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Wednesday , October 20 2021

Olympic athletes test positive for COVID in Tokyo days before Games

TOKYO, July 19, (AP): A third athlete at the Olympic Village in Tokyo has tested positive for COVID-19, with the Czech Republic team reporting the case Monday of a beach volleyball player who could miss his first game. Kara Eaker, an alternate on the United States women’s gymnastics team, has tested positive for COVID- 19 in an Olympic training camp in Japan. Al Fong, the personal coach for both Eaker and fellow Olympic alternate Leanne Wong, confirmed the positive test in an email to The Associated Press on Monday. Wong said Eaker, 18, was vaccinated against the novel coronavirus two months ago. Both Eaker and Wong have been placed in isolation. USA Gymnastics did not identify Eaker or Wong but said in a statement that the athlete who tested positive and another alternate would be subject to additional quarantine restrictions.

“Accordingly, on Monday, the Olympic athletes moved to separate lodging accommodations and a separate training facility, as originally planned, and will continue their preparation for the Games,” the organization said in a statement. “The entire delegation continues to be vigilant and will maintain strict protocols while they are in Tokyo.” The positive test was the latest in a growing line of daily reports of athletes and others testing positive at the pandemic-delayed Olympics. Eaker is the first American to test positive.

“The health and safety of our athletes, coaches and staff is our top priority. We can confirm that an alternate on the women’s artistic gymnastics team tested positive for COVID- 19,” the United States Olympic and Paralympic Committee said in a statement. “In alignment with local rules and protocols, the athlete has been transferred to a hotel to quarantine. Out of respect for the individual’s privacy, we cannot provide more information at this time.” Perušič and his playing partner are due to the begin their Olympic program against a team from Latvia. Czech team leader Martin Doktor said in a statement they would ask to postpone the game until the infected player is cleared to play. Perušič, who said he has been vaccinated, is the second member of the Czech delegation to test positive in Tokyo after a team official’s case was reported Saturday. He is the third athlete who was staying at the village to test positive. Two South African men’s soccer players had their COVID-19 cases announced Sunday.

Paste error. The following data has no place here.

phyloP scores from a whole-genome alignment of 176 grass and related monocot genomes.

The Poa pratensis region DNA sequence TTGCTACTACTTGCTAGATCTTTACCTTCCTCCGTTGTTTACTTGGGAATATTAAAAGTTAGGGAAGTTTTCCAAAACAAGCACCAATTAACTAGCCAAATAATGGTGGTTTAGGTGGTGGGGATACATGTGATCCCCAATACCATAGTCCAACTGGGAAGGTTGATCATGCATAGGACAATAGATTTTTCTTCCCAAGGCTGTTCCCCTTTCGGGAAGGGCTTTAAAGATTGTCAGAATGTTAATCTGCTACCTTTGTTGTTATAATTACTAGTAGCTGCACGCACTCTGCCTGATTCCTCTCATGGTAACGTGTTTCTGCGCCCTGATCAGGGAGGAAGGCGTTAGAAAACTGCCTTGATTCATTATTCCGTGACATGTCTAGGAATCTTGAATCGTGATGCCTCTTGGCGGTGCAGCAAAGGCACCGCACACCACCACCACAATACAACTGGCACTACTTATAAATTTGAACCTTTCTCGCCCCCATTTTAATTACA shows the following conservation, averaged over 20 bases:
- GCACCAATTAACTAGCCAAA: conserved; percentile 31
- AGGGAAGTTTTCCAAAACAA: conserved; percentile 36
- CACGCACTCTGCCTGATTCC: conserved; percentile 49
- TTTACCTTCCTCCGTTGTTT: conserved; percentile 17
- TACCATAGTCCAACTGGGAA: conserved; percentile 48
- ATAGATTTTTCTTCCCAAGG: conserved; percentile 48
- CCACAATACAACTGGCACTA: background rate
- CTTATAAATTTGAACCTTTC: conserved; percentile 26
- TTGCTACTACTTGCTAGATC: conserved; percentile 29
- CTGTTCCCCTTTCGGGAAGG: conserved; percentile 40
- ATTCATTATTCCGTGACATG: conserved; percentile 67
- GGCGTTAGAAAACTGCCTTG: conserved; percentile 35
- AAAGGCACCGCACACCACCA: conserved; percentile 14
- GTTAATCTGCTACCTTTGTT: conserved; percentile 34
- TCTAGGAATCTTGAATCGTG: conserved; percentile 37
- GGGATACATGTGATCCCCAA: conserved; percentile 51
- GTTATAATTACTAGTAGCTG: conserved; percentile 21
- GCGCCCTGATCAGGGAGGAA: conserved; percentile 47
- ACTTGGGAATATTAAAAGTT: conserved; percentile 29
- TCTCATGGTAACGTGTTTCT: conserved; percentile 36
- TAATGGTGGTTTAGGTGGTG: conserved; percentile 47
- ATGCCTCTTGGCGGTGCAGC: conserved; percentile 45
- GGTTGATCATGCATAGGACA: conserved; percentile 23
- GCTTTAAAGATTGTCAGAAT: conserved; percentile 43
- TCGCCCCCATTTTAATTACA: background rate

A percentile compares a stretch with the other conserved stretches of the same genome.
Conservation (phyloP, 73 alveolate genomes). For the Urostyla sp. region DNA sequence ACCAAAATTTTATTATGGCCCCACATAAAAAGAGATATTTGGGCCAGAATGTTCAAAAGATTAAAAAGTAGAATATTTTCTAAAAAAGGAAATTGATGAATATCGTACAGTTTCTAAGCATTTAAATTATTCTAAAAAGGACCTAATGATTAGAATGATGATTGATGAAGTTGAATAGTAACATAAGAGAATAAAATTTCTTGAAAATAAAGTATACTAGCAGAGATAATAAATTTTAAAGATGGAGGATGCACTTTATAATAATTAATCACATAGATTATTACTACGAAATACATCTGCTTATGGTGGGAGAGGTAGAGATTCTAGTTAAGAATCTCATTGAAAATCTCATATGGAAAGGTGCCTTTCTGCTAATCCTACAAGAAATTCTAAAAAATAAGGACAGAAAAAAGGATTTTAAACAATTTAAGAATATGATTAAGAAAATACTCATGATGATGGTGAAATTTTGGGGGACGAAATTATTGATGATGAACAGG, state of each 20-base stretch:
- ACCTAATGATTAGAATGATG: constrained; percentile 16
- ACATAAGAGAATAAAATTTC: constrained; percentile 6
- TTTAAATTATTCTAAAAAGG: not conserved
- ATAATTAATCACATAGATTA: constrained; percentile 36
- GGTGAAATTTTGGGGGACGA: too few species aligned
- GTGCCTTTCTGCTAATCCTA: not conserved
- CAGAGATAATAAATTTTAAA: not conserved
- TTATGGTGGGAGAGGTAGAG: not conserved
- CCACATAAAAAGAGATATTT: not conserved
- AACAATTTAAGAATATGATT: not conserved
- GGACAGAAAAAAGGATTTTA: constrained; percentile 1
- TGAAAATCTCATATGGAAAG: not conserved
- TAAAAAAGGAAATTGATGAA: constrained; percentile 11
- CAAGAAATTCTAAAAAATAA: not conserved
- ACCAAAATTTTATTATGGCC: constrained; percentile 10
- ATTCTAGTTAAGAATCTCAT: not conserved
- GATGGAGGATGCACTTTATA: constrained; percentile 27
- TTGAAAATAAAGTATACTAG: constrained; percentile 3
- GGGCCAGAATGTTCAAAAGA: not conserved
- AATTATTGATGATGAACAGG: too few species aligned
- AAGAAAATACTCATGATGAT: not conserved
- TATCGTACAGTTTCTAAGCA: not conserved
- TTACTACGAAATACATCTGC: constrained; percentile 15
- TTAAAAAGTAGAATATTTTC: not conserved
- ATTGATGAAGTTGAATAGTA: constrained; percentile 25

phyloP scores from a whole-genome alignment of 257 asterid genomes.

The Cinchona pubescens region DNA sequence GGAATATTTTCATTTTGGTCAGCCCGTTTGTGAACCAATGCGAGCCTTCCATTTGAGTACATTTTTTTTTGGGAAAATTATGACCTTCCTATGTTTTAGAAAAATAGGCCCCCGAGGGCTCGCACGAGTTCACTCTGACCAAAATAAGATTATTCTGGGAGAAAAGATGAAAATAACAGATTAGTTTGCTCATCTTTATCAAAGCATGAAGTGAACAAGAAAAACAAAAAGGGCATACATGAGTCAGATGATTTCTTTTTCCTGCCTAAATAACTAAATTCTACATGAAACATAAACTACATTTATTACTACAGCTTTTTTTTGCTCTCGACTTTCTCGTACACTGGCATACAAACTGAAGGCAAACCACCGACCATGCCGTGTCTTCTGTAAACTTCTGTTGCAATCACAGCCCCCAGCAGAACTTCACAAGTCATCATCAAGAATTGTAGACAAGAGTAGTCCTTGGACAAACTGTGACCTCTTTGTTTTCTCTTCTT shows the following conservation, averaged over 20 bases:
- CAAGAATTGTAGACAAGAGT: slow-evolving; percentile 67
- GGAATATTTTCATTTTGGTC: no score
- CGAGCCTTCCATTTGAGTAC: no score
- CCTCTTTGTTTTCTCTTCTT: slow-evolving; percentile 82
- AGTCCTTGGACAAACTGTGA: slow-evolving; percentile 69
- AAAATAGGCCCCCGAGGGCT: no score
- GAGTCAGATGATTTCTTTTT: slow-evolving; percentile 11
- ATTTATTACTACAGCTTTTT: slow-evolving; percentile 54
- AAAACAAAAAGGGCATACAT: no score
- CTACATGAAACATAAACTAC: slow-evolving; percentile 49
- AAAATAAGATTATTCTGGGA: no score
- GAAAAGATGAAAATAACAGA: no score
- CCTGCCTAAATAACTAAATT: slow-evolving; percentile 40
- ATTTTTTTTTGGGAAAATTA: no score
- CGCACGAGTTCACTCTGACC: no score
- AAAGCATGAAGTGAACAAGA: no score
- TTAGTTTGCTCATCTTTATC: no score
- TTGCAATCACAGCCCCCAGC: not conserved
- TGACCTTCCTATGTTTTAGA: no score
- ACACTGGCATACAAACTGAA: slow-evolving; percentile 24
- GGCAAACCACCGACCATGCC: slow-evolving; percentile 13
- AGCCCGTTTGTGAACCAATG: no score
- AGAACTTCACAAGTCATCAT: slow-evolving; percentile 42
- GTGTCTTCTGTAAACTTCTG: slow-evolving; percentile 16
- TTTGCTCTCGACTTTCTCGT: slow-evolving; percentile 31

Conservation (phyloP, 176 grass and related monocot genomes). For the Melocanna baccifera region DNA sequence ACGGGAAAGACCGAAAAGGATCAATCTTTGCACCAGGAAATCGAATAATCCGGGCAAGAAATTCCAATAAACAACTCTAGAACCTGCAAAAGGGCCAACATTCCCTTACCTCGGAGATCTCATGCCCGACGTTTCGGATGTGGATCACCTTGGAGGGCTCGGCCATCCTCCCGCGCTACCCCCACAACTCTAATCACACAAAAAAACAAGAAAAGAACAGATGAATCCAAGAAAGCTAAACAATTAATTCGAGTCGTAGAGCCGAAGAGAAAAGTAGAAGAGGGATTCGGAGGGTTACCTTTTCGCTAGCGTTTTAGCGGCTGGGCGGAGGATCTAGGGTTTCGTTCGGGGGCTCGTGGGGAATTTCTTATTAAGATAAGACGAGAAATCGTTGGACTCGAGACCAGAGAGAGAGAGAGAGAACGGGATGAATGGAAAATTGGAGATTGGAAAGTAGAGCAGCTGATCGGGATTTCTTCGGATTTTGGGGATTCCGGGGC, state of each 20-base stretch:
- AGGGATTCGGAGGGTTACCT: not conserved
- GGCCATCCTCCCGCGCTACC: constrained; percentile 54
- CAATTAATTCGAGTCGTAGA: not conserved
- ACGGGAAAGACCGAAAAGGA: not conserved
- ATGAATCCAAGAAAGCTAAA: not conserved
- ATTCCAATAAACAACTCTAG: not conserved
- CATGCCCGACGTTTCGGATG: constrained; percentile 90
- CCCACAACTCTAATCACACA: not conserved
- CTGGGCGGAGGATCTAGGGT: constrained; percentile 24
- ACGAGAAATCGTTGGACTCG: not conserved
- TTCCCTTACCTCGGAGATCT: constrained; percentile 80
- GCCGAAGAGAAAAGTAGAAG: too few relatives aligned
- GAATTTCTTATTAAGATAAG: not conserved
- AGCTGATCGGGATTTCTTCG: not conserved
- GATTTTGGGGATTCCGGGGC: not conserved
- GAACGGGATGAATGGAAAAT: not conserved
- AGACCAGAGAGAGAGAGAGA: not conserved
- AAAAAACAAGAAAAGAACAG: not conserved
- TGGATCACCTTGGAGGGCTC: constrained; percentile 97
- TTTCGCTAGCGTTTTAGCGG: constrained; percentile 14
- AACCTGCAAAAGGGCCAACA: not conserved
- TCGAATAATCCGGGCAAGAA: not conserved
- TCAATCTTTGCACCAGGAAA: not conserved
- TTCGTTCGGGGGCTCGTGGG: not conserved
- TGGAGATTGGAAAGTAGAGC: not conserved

The players and a team video analyst who tested positive one day earlier were moved to the “isolation facility” managed by the Tokyo Olympic organizing committee. Their 21 close contacts around the South Africa team now face extra scrutiny before their first game Thursday against Japan in Tokyo. The monitoring regime includes daily testing, traveling in a dedicated vehicle, training separately from teammates not affected and being confined to their rooms for meals. “Although you are a close contact, you are able to do the minimum that you need to do so that you can continue your preparation for the Games while you are being monitored,” said Pierre Ducrey, the Olympic Games operations director. Earlier Monday, before the Czech case was reported, Tokyo Olympic organizers confirmed three new COVID-19 cases, including a media worker arriving in Tokyo and a Games staffer or official in the Chiba prefecture. Both people, who were not identified, went into a 14-day quarantine, organizers said.

The Tokyo metropolitan authority reported 727 new COVID-19 cases Monday, which was the 30th straight day the tally was higher than the previous week. The count was 502 last Monday. The games open Friday with no fans in nearly all event venues, including at the opening ceremony, amid a state of emergency in Tokyo, and a slower than hoped for vaccine rollout. Japanese authorities said Monday 21.6% of the nation’s 126 million population is fully vaccinated. The total of Games-related infections was officially 58 since July 1 before the two new cases were announced. They should be added to the official tally on Tuesday. These resulted from 22,000 people arriving in Japan since July 1 with 4,000 of those staying in the village, Ducrey said. About 11,000 athletes are scheduled to compete at the Tokyo Olympics.

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